- Leafminer injuries are conspicuous. They have little, if any, effect on plant health.
- Applied insecticides become significantly more useful after leafminers lay eggs.
- Adult elm leaf beetles chew holes in elm leaves, feed on the leaf surface, and create a lacy looking skeleton pattern.
- Adult elm leaf beetles spend winters in and around buildings, consequently they become a common nuisance invaders found within your home during this period.
- Some insecticides move systemically within plants. Allowing application to the soil to control elm leaf beetles.
- Elm bark beetles measure 1/12 to 1/6-inch long and are covered in stiff, yellowish hairs.
- Beetles dig small holes into trees and lay eggs underneath the bark layer.
- Elm bark beetles spread Dutch elm disease.
- It is important to note, effective treatment involves killing the beetles before they bore into the bark in fall and when they first emerge in spring.
Elm Tree Care And Treatment Options
The best thing you can do for your trees is keep them healthy. We can’t control the pests or bad weather in the world, but we can make sure that our trees have the best chance at enduring these obstacles in their lifetime.
When your body has an infection you take an antibiotic. Similarly, sometimes your trees need chemical intervention. Chemical controls can effectively control pests like elm leaf beetles, elm bark beetles, and aphids. For Elms in particular, our arborists at Fielding Tree Care recommend yearly soil treatments.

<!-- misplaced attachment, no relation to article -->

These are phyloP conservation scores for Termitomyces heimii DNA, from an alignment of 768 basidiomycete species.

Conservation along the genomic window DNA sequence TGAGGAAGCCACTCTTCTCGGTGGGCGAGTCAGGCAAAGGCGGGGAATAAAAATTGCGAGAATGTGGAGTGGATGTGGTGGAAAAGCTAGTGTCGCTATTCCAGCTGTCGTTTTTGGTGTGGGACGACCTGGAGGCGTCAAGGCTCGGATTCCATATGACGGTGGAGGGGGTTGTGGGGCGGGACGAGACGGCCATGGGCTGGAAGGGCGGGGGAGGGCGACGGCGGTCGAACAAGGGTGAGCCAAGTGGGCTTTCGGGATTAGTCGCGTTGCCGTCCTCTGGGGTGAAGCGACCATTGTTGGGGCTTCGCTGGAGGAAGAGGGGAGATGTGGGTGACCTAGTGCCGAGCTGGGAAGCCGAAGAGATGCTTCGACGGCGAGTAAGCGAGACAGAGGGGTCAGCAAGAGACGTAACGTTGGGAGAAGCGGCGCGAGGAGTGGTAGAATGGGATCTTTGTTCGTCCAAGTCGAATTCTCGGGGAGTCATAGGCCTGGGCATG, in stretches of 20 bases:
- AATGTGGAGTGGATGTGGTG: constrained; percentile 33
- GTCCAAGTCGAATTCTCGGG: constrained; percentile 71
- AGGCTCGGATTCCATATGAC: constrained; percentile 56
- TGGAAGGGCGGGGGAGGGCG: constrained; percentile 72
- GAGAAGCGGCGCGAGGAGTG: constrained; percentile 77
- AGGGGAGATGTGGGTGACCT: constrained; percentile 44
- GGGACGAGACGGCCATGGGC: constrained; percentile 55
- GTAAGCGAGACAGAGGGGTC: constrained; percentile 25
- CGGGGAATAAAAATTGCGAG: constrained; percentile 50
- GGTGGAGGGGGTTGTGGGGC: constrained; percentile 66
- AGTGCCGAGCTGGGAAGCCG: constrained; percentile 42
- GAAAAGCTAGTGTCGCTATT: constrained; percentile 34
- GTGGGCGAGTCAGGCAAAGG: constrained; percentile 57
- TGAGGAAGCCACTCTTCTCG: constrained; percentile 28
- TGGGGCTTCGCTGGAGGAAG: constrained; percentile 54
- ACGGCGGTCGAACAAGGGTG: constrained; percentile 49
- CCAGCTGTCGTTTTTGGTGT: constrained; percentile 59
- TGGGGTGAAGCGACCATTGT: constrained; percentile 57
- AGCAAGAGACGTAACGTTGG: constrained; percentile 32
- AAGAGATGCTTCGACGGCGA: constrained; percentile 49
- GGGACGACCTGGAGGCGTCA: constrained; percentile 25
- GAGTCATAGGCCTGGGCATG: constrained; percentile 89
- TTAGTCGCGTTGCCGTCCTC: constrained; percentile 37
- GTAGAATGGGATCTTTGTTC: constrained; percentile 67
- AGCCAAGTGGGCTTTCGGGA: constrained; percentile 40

Stressed and injured trees develop fungal and bacterial diseases. Healthy trees can fight off infection! Here are our recommendations on best seasonal practices for keeping elm trees in tip-top shape:
Proper watering is an overlooked, but very important tree care practice. Some elm varieties are prone to fungi related diseases if their soil becomes too saturated with water, and other times the damage can occur if there isn’t enough water. We can provide expert consultation on how much water you should be giving your elms, and how often.
For many elm species, even the ones commonly found in Denver, the high alkaline soil can lead to problems with chlorosis. The best way to neutralize this threat is with the correct fertilizer application. Balancing the soil and getting your trees the nutrients they crave will keep them strong and healthy.
Annual pruning and trimming help elm trees keep their beautiful shape and foliage. Trimming damaged or slightly infected branches can save the whole tree!
With these elm tree care tips, you’ll have a flourishing landscape with lots of shade to relax under in no time. Remember that you can always schedule a complimentary on-site disease diagnosis of your elm trees. One of our arbor experts will walk you through our four-step approach for treating elm trees and create a custom plan for the unique needs of your trees.